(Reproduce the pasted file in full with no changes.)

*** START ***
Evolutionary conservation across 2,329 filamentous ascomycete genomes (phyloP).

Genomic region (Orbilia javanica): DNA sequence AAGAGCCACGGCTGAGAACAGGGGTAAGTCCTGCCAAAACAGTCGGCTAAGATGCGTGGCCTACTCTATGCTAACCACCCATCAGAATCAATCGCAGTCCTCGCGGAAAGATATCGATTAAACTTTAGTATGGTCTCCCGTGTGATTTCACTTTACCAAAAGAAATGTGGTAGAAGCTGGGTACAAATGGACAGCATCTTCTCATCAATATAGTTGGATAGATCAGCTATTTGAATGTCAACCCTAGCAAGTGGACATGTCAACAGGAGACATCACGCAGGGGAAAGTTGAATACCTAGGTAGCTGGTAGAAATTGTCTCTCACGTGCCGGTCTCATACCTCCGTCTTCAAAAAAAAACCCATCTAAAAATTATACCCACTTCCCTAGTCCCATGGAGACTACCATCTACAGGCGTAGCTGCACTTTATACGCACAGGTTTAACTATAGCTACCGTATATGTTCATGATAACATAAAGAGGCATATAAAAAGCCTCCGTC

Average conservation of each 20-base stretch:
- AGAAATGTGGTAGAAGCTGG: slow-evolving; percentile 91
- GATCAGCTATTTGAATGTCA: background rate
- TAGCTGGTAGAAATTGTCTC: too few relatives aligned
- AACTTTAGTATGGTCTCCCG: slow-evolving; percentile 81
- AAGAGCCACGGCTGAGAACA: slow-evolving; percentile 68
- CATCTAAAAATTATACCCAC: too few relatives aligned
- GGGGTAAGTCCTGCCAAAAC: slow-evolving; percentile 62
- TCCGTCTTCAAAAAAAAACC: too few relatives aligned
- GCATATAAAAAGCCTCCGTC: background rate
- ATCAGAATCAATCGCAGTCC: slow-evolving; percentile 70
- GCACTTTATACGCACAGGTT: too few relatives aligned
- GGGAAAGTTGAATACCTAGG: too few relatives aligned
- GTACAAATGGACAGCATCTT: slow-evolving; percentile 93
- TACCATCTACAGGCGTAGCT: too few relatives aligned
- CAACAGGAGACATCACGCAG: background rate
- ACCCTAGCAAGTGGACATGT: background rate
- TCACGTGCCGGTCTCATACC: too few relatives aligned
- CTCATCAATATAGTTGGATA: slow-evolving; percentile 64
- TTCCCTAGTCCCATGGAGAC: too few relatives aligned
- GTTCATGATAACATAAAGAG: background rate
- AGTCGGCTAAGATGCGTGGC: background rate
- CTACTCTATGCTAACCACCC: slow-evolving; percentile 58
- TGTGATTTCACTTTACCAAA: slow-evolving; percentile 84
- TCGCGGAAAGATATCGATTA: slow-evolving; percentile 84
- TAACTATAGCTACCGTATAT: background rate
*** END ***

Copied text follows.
Evolutionary conservation across 2,329 filamentous ascomycete genomes (phyloP).

Genomic region (Orbilia javanica): DNA sequence AAGAGCCACGGCTGAGAACAGGGGTAAGTCCTGCCAAAACAGTCGGCTAAGATGCGTGGCCTACTCTATGCTAACCACCCATCAGAATCAATCGCAGTCCTCGCGGAAAGATATCGATTAAACTTTAGTATGGTCTCCCGTGTGATTTCACTTTACCAAAAGAAATGTGGTAGAAGCTGGGTACAAATGGACAGCATCTTCTCATCAATATAGTTGGATAGATCAGCTATTTGAATGTCAACCCTAGCAAGTGGACATGTCAACAGGAGACATCACGCAGGGGAAAGTTGAATACCTAGGTAGCTGGTAGAAATTGTCTCTCACGTGCCGGTCTCATACCTCCGTCTTCAAAAAAAAACCCATCTAAAAATTATACCCACTTCCCTAGTCCCATGGAGACTACCATCTACAGGCGTAGCTGCACTTTATACGCACAGGTTTAACTATAGCTACCGTATATGTTCATGATAACATAAAGAGGCATATAAAAAGCCTCCGTC

Average conservation of each 20-base stretch:
- AGAAATGTGGTAGAAGCTGG: slow-evolving; percentile 91
- GATCAGCTATTTGAATGTCA: background rate
- TAGCTGGTAGAAATTGTCTC: too few relatives aligned
- AACTTTAGTATGGTCTCCCG: slow-evolving; percentile 81
- AAGAGCCACGGCTGAGAACA: slow-evolving; percentile 68
- CATCTAAAAATTATACCCAC: too few relatives aligned
- GGGGTAAGTCCTGCCAAAAC: slow-evolving; percentile 62
- TCCGTCTTCAAAAAAAAACC: too few relatives aligned
- GCATATAAAAAGCCTCCGTC: background rate
- ATCAGAATCAATCGCAGTCC: slow-evolving; percentile 70
- GCACTTTATACGCACAGGTT: too few relatives aligned
- GGGAAAGTTGAATACCTAGG: too few relatives aligned
- GTACAAATGGACAGCATCTT: slow-evolving; percentile 93
- TACCATCTACAGGCGTAGCT: too few relatives aligned
- CAACAGGAGACATCACGCAG: background rate
- ACCCTAGCAAGTGGACATGT: background rate
- TCACGTGCCGGTCTCATACC: too few relatives aligned
- CTCATCAATATAGTTGGATA: slow-evolving; percentile 64
- TTCCCTAGTCCCATGGAGAC: too few relatives aligned
- GTTCATGATAACATAAAGAG: background rate
- AGTCGGCTAAGATGCGTGGC: background rate
- CTACTCTATGCTAACCACCC: slow-evolving; percentile 58
- TGTGATTTCACTTTACCAAA: slow-evolving; percentile 84
- TCGCGGAAAGATATCGATTA: slow-evolving; percentile 84
- TAACTATAGCTACCGTATAT: background rate